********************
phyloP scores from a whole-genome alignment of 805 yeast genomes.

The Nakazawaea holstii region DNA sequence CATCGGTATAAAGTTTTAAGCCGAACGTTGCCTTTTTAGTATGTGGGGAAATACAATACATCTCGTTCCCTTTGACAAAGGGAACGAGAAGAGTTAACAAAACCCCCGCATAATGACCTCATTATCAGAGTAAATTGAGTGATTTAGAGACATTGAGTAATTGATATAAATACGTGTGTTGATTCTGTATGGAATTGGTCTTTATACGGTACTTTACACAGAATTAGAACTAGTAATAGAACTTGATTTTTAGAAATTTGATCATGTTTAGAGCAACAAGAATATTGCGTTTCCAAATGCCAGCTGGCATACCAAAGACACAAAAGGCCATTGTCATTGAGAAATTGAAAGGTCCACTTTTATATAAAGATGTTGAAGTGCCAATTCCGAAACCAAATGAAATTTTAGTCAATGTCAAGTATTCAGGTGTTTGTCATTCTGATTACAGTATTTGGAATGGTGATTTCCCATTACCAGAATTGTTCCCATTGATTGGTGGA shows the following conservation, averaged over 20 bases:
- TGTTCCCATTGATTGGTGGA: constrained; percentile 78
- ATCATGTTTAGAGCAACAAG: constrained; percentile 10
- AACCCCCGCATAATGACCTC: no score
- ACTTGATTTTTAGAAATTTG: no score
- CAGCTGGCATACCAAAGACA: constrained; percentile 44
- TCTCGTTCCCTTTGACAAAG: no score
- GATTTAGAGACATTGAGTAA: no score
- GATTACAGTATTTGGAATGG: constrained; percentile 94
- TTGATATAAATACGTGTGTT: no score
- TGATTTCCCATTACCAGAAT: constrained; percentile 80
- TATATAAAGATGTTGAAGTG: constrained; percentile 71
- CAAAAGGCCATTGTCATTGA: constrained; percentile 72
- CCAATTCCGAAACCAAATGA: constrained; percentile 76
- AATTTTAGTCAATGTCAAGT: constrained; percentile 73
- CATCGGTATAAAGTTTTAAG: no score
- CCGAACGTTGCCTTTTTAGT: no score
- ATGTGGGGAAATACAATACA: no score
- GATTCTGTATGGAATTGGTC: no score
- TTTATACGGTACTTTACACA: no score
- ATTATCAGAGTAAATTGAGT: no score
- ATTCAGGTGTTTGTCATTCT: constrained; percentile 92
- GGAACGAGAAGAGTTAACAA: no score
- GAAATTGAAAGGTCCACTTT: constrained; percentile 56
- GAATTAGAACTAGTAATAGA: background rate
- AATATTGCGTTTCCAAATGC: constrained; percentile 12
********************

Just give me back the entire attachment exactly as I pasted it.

phyloP scores from a whole-genome alignment of 805 yeast genomes.

The Nakazawaea holstii region DNA sequence CATCGGTATAAAGTTTTAAGCCGAACGTTGCCTTTTTAGTATGTGGGGAAATACAATACATCTCGTTCCCTTTGACAAAGGGAACGAGAAGAGTTAACAAAACCCCCGCATAATGACCTCATTATCAGAGTAAATTGAGTGATTTAGAGACATTGAGTAATTGATATAAATACGTGTGTTGATTCTGTATGGAATTGGTCTTTATACGGTACTTTACACAGAATTAGAACTAGTAATAGAACTTGATTTTTAGAAATTTGATCATGTTTAGAGCAACAAGAATATTGCGTTTCCAAATGCCAGCTGGCATACCAAAGACACAAAAGGCCATTGTCATTGAGAAATTGAAAGGTCCACTTTTATATAAAGATGTTGAAGTGCCAATTCCGAAACCAAATGAAATTTTAGTCAATGTCAAGTATTCAGGTGTTTGTCATTCTGATTACAGTATTTGGAATGGTGATTTCCCATTACCAGAATTGTTCCCATTGATTGGTGGA shows the following conservation, averaged over 20 bases:
- TGTTCCCATTGATTGGTGGA: constrained; percentile 78
- ATCATGTTTAGAGCAACAAG: constrained; percentile 10
- AACCCCCGCATAATGACCTC: no score
- ACTTGATTTTTAGAAATTTG: no score
- CAGCTGGCATACCAAAGACA: constrained; percentile 44
- TCTCGTTCCCTTTGACAAAG: no score
- GATTTAGAGACATTGAGTAA: no score
- GATTACAGTATTTGGAATGG: constrained; percentile 94
- TTGATATAAATACGTGTGTT: no score
- TGATTTCCCATTACCAGAAT: constrained; percentile 80
- TATATAAAGATGTTGAAGTG: constrained; percentile 71
- CAAAAGGCCATTGTCATTGA: constrained; percentile 72
- CCAATTCCGAAACCAAATGA: constrained; percentile 76
- AATTTTAGTCAATGTCAAGT: constrained; percentile 73
- CATCGGTATAAAGTTTTAAG: no score
- CCGAACGTTGCCTTTTTAGT: no score
- ATGTGGGGAAATACAATACA: no score
- GATTCTGTATGGAATTGGTC: no score
- TTTATACGGTACTTTACACA: no score
- ATTATCAGAGTAAATTGAGT: no score
- ATTCAGGTGTTTGTCATTCT: constrained; percentile 92
- GGAACGAGAAGAGTTAACAA: no score
- GAAATTGAAAGGTCCACTTT: constrained; percentile 56
- GAATTAGAACTAGTAATAGA: background rate
- AATATTGCGTTTCCAAATGC: constrained; percentile 12